Suppose you are on a dead planet. One where you have every material provision to ensure survival, but where nothing is alive. No doubt you would feel like an alien. Alone. Separate and different from this barren world. Then suppose you came across a plant. How would you greet the sight? With eagerness and pleasure?
All life – life by its nature – entails struggle, and struggle entails the possibility of defeat. We desire and find pleasure in seeing concrete instances of successful life as confirmation of our knowledge that life is possible.
How much more can the sight of another human being offer?
The successes and achievements of those around us can provide fuel and inspiration for our efforts and strivings. Perhaps this is one of the greatest gifts human beings can offer each other. The sight of happiness, achievement, success and fulfilment.
Imagine now you are marooned on an uninhabited island. Alone but able to survive. You come across a dog. How does this make you feel? Most likely the dog’s presence would be of enormous pleasure and value. Not because it could make any practical contribution to your physical survival, but because it offered a form of companionship. A conscious entity to interact and communicate with.
The fact of integrating with a conscious entity is of importance. Were you to interact with an inanimate object, it would react in a mechanical way. It would not be responding to you. There could be no possibility of it grasping the meaning of your interactions. Or of apprehending your intentions.
The effect of another consciousness is to make your feel seen, to make you feel visible.
To gain visibility the interaction must be one that you regard as appropriate. One that matches your view of yourself and of what you are trying to convey. If an animal responds to you with fear and cowering, you would experience yourself as being misperceived. You do not feel pleasure.
We experience ourselves, in effect, as a process, an activity. The content of our minds are a shifting flow of perceptions. Images, organic sensations, fantasies, thoughts and emotions. Our mind is not an unmoving entity which we can contemplate as a direct object of experience. We cannot comprehend it as an object in the “external world.”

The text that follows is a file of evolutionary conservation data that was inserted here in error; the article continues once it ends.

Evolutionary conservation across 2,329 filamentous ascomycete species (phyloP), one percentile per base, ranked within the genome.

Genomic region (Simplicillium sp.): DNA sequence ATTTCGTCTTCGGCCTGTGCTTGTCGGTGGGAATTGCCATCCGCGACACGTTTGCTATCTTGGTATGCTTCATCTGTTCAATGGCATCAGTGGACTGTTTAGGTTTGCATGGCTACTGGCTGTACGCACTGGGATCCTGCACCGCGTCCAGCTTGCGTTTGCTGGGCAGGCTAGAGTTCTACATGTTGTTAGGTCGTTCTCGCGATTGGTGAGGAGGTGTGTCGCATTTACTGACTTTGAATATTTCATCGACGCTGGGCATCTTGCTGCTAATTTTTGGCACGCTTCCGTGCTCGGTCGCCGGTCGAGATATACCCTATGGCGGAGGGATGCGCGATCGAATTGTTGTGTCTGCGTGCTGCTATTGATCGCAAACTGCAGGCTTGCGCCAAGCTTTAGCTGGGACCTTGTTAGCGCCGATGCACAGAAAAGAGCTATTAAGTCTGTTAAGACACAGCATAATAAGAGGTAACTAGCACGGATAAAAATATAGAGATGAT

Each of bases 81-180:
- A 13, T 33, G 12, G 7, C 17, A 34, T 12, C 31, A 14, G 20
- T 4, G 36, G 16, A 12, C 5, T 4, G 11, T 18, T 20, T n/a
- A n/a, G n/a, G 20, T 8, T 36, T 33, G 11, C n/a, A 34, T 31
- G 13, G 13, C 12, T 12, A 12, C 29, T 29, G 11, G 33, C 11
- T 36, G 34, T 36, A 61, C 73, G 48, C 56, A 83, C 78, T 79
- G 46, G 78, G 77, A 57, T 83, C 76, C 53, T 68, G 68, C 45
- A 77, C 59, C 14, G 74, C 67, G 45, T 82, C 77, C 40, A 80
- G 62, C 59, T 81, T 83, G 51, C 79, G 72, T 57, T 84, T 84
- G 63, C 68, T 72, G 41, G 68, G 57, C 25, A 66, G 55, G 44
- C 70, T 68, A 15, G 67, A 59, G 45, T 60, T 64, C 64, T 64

In this manner our most important value – our character, soul, psychological self, spiritual being – can never exist apart from our own consciousness. We can never perceive it as part of the out there. But we desire a form of objective self-awareness and, in fact, need this experience.
When we stand before a mirror, we are able to perceive our own face as an objective reality, and we normally find pleasure in doing so, in contemplating the physical entity that is ourself. There is value in being able to look and think, “That’s me.”
There is another mirror in which we can see perceive our psychological self.
It is another consciousness.
As an individual alone we are able to know ourselves internally– at least to some extent. What another consciousness can offer is the opportunity for us to experience ourselves as concrete objects “out there” in the external world.
This is the experience of visibility.
Significant visibility requires consciousness’s congruent, to some meaningful extent, with our own. It is possible with animals only to a degree.
We can experience optimal self-awareness and visibility only in a relationship with a consciousness possessing an equal range of awareness, that is, another human being.
Through visibility with others we are able to see and know ourselves.